Slaying the Dragon of Sloth
If I were to say, “I am lazy,” it implies that I cannot change. But that is not true. Of course, I can change. So, the correct statement is, “I am a person that sometimes engages in lazy behaviour.” The first step in slaying the dragon of sloth, then, is to monitor our thoughts and correct them when necessary. Once we stop saying “I am lazy,” we are preparing ourselves to slay the dragon before it devours us.
We often avoid tasks because we find them overwhelming. We can solve this problem by taking baby steps, or as Mark Twain explains, “The secret of getting ahead is getting started. The secret of getting started is breaking your complex overwhelming tasks into small manageable tasks, and then starting on the first one.”
Remember, we are never lazy when it comes to the things we want to do; so, it is not a matter of a lack of energy, but a lack of motivation. Therefore, to overcome laziness, we need to master motivation. If our reason to act is great enough, we will have the will to act. We need to think. Think of the reasons why we want to act. Think of and focus on the benefits we will gain by acting. Frequently reflecting on the person we can and want to be can help motivate us to act.
When the CEO of a large company was asked how many people worked in his office, he replied, “About half.” The other half were goofing off. How come? It’s about motivation or the reason for acting. For many people, the sole purpose of work is to make money. In other words, their job is merely the means to an end (money) and not an end in itself. And why do they want money? Possessions. A new car, stereo, or home. If their only reason for working is to make money, they will soon resent their job for ‘interfering’ with the pleasure of spending money and enjoying their possessions.
Our occupation is not a chore we need to do to get paid, but an opportunity for us to learn, contribute, grow, make friends, solve problems, overcome obstacles, and experience victories. When we see it for the opportunity it is, we will find our job exciting and have little time for idleness. Opportunities abound. They follow us whether we’re at home, in the office, or strolling in a park. Opportunities are the rays of sunshine that banish the shadows of laziness. No wonder lazy people appear to be asleep. They are in a stupor, unaware of the opportunities hovering around them. Busy people are aware, awake, and alive. So, instead of worrying whether I’ll go to hell after I die, I think I’ll start focusing on whether I’ll live before I die.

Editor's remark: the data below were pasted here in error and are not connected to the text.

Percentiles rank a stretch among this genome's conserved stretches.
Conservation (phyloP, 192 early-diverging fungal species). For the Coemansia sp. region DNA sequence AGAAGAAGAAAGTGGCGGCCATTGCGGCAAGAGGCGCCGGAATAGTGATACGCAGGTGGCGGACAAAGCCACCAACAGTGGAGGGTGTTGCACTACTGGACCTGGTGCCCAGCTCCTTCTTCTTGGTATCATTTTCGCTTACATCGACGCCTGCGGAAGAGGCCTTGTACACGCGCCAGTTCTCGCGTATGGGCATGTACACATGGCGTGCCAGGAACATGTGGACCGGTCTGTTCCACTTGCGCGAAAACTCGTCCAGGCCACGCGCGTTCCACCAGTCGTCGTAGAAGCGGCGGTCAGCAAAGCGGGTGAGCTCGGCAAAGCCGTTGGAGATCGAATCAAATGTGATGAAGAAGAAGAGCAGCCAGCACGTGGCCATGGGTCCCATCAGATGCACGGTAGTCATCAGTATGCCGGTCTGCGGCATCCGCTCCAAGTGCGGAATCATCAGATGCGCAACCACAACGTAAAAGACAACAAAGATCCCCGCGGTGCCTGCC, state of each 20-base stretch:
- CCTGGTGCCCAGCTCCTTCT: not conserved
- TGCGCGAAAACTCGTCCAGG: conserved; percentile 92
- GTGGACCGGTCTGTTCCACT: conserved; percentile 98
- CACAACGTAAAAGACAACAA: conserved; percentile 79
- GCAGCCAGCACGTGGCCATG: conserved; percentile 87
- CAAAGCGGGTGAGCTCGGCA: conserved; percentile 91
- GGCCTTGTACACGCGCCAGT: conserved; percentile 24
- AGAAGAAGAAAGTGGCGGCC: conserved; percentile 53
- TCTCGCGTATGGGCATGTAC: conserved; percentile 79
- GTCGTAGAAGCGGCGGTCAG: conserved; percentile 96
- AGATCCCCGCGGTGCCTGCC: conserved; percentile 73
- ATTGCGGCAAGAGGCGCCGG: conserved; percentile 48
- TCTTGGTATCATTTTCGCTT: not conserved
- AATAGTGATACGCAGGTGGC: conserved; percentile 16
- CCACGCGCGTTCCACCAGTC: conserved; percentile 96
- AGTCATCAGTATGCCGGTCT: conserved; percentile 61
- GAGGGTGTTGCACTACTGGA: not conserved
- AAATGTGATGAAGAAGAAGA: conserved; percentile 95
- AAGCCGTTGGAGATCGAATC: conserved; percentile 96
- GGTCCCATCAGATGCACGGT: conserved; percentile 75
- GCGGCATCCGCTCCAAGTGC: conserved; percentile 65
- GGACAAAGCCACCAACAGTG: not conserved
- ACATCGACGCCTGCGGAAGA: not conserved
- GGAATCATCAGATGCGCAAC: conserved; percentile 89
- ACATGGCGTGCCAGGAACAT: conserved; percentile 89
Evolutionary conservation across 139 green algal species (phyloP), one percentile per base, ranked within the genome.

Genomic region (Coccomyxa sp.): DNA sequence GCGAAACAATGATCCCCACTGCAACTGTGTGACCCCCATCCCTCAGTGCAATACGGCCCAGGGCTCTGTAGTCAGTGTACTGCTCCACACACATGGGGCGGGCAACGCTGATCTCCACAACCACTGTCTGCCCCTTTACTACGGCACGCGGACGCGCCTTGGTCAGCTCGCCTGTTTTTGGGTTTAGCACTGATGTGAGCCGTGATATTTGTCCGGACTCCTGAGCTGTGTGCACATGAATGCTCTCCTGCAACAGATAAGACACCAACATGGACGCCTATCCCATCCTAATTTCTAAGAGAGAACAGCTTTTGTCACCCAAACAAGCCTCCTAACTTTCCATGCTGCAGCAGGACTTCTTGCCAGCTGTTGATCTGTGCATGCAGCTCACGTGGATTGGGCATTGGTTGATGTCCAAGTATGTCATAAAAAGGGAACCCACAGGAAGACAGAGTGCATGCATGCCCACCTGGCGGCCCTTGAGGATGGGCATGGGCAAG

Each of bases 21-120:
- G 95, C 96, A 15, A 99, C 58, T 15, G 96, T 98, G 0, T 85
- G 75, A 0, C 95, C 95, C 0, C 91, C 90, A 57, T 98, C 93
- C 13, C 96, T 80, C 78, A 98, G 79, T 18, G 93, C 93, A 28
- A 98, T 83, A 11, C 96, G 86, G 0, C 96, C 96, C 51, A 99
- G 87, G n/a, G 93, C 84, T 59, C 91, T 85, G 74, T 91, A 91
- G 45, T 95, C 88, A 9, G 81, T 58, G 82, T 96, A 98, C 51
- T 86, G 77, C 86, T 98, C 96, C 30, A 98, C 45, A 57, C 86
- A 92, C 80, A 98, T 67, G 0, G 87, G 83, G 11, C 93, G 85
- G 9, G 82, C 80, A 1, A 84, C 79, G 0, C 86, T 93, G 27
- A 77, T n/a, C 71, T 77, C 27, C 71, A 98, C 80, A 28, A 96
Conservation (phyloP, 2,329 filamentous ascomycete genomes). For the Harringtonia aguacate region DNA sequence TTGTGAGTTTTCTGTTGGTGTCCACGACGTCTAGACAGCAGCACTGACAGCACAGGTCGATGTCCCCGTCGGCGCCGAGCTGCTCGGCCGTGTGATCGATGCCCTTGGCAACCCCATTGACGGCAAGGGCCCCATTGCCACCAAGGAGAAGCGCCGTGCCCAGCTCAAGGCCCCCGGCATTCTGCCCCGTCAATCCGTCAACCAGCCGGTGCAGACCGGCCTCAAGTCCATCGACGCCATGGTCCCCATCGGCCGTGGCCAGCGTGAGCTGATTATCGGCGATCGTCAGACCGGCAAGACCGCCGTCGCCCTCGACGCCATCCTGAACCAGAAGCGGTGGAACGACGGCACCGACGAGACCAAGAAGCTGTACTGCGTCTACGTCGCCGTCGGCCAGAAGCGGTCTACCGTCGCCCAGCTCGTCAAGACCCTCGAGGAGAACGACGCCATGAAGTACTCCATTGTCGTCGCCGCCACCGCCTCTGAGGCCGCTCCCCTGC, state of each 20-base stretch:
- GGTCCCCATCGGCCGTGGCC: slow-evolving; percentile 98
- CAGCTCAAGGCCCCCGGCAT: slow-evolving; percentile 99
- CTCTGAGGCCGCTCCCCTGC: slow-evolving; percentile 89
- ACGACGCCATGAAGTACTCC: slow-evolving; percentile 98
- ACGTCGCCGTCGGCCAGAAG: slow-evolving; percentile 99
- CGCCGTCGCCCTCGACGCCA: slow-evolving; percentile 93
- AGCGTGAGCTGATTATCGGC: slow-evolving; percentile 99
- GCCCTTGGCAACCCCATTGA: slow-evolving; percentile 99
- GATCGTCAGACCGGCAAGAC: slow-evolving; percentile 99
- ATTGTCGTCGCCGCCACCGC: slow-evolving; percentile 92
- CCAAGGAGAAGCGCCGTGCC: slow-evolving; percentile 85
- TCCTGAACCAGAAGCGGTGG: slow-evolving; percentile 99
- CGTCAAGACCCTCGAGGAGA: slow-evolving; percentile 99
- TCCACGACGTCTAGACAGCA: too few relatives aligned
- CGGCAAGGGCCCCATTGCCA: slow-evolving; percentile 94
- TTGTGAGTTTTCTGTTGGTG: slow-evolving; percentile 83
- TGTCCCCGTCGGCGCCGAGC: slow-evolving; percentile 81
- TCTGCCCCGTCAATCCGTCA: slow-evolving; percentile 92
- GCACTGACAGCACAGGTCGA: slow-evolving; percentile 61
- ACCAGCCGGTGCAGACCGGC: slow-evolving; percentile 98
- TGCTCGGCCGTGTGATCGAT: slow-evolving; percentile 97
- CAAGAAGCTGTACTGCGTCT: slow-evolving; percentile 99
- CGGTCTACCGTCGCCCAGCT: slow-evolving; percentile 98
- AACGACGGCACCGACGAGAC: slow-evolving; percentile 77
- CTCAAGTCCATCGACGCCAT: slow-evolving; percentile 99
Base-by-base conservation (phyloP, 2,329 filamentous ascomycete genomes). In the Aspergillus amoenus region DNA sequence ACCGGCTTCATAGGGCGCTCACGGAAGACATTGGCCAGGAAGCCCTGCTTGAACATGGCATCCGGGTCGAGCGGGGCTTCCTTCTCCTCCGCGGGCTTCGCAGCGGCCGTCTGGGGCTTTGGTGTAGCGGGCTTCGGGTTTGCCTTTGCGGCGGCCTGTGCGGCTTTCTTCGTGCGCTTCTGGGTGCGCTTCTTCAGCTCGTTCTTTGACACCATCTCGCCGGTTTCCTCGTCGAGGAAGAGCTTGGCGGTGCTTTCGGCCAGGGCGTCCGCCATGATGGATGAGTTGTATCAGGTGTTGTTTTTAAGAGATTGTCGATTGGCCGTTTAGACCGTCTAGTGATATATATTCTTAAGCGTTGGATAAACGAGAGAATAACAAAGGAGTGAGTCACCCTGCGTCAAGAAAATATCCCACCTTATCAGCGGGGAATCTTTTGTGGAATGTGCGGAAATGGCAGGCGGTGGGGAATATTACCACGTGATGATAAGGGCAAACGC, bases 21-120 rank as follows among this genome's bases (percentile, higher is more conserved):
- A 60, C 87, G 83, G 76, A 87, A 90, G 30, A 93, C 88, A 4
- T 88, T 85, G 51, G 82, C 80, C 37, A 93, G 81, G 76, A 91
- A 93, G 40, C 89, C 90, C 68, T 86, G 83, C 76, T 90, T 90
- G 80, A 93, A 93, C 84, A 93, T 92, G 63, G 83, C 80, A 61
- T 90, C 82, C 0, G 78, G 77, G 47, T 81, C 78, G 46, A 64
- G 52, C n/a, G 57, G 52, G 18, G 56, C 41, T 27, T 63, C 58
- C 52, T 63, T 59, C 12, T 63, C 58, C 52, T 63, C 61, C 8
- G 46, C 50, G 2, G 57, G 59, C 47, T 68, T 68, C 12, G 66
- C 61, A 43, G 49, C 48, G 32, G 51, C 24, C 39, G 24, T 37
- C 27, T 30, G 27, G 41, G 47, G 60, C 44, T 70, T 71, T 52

This is in response to a reader’s e-mail. I have shortened her message and numbered her points, and will answer her questions or comment on her statements, point by point.
She writes, “I’m a woman in my fifties and will be starting a new job tomorrow. I have never been able to stick to a job and have moved around endless times. This has hurt my life in some ways because I never given myself a chance for promotion, and the like. I have to admit that I have a problem with laziness.
“When I allow myself to be, I am a deeply spiritual and creative person. I have noticed when I am doing something that I love to do like writing, directing and producing plays, I have a great amount of energy. But when I am doing something that I don’t like, which is working as a secretary (my career) I tend to be lazy and lack energy. (1)
“Anyway, since I am working on being honest and Christ-like, I don’t want to cheat my employers of a good day’s work. (2) If you have some suggestions, I would love to hear them. Also, if you can point me to some books that can help me with my problem, I would love that too (3). I do believe that I can change, even at this late date. (4) I want to change and be a better person in every area of my life.” (5)